(thanks to Hot Air):
BAGHDAD — Although Bush administration officials have frequently lashed out at Syria and Iran, accusing it of helping insurgents and militias here, the largest number of foreign fighters and suicide bombers in Iraq come from a third neighbor, Saudi Arabia, according to a senior U.S. military officer and Iraqi lawmakers.
About 45% of all foreign militants targeting U.S. troops and Iraqi civilians and security forces are from Saudi Arabia; 15% are from Syria and Lebanon; and 10% are from North Africa, according to official U.S. military figures made available to The Times by the senior officer. Nearly half of the 135 foreigners in U.S. detention facilities in Iraq are Saudis, he said.
Fighters from Saudi Arabia are thought to have carried out more suicide bombings than those of any other nationality
""It needs to be addressed by the government of Iraq head on.ReplyDelete
They have every right to stand up to a country like Saudi Arabia and say,
'Hey, you are killing thousands of people by allowing your young jihadists to come here and associate themselves with an illegal worldwide network called Al Qaeda."
But, of course, 4 years in, and Bush bears no responsibility for allowing Syria to tranship killers of our troops.
How low can our standards go?
The more time that passes, the more I think we would have been better off with a Dem POTUS, cause then the Pubs and the Savant Right wing Blogs would be holding said Dem to account.
This way, the defeatists and the blogospheric loyalists alike allow this travesty of a CIC to carry on the madness.
Both the White House and State Department declined to comment for this article.
Speaking of the SaudisReplyDelete
The Saudi justice system's a lot like that of Elizabethan England but without the theological backing from which a reform might arise from within. Off with their heads!ReplyDelete
"Nafeek, who had been denied a lawyer at her trial, is one of 5.6 million foreign workers who live in Saudi Arabia. The vast majority are domestic workers such as Nafeek, employed to look after the homes of oil-rich families."ReplyDelete
W and the Sheiks compare notes about the joys of having a slave class to serve the elites.
"The workers commit big crimes against Saudis,"ReplyDelete
said Suhaila Hammad of Saudi Arabia's National Society for Human Rights.
She said the number of executions had risen because crime had increased.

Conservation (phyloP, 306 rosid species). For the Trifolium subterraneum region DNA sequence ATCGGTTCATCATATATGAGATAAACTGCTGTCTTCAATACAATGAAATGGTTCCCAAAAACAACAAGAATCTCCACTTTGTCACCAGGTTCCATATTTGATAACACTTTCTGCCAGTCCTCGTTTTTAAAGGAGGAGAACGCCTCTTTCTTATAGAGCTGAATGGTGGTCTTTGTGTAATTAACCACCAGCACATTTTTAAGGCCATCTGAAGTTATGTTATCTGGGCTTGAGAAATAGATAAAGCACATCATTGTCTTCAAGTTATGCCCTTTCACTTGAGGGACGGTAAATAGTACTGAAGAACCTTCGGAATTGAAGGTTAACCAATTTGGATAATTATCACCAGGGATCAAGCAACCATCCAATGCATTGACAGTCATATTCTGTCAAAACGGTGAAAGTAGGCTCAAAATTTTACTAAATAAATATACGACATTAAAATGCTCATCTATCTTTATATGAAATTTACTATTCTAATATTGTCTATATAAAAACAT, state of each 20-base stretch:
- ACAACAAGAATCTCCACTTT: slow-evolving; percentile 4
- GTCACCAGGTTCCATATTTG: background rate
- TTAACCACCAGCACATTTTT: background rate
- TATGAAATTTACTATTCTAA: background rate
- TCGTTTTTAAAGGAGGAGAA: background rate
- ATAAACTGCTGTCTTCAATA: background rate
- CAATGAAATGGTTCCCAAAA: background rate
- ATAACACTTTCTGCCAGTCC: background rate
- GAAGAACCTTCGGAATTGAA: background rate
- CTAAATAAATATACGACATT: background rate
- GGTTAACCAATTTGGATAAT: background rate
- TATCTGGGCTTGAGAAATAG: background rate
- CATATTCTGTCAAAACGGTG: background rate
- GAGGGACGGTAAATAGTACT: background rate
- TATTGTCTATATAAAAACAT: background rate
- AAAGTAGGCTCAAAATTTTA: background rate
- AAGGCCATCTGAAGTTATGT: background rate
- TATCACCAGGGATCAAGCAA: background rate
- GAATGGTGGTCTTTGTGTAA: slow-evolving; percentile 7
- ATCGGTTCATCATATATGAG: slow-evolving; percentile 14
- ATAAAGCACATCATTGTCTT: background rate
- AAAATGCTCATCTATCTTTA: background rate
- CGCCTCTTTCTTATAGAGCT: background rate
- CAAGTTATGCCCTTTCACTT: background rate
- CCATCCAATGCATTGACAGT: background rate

She said that prisoners were treated humanely and that beheadings deterred crime.
When Beheadings are Outlawed, only Outlaws will have Heads.
"Once the young Saudi made it in, he was under the care of Iraqis who gave him his final training and indoctrination.ReplyDelete
At the very last minute, the bomber decided he didn't want to blow himself up.
He was supposed to have been one of two truck bombers on a bridge outside Ramadi. When the first truck exploded, he panicked and chose not to trigger his own detonator, and Iraqi police arrested him.
Al Qaeda in Iraq and its affiliate groups number anywhere from 5,000 to 10,000 individuals, the senior U.S. military officer said.
Iraqis make up the majority of members, facilitating attacks, indoctrinating, fighting, but generally not blowing themselves up.
Iraqis account for roughly 10% of suicide bombers, according to the U.S. military.
Them Saudis are nothing, if not nuts!
Sure makes blowin up fellow Iraqi's Children Convenient and Painless!"
From that link: why am I not surprised - at the impunity with which the Saudis continue to exact brutal punishment laid down by a regressive code of laws; or at the verbal outrage of international human rights groups; or at the myopic blindness with which the US is plagued with that prevents them from seeing what the Saudis really are?ReplyDelete
doug, you left out the second part of that sentence at the end, which I believe might be revealing:
Fighters from Saudi Arabia are thought to have carried out more suicide bombings than those of any other nationality, said the senior U.S. officer, who spoke on condition of anonymity because of the subject's sensitivity.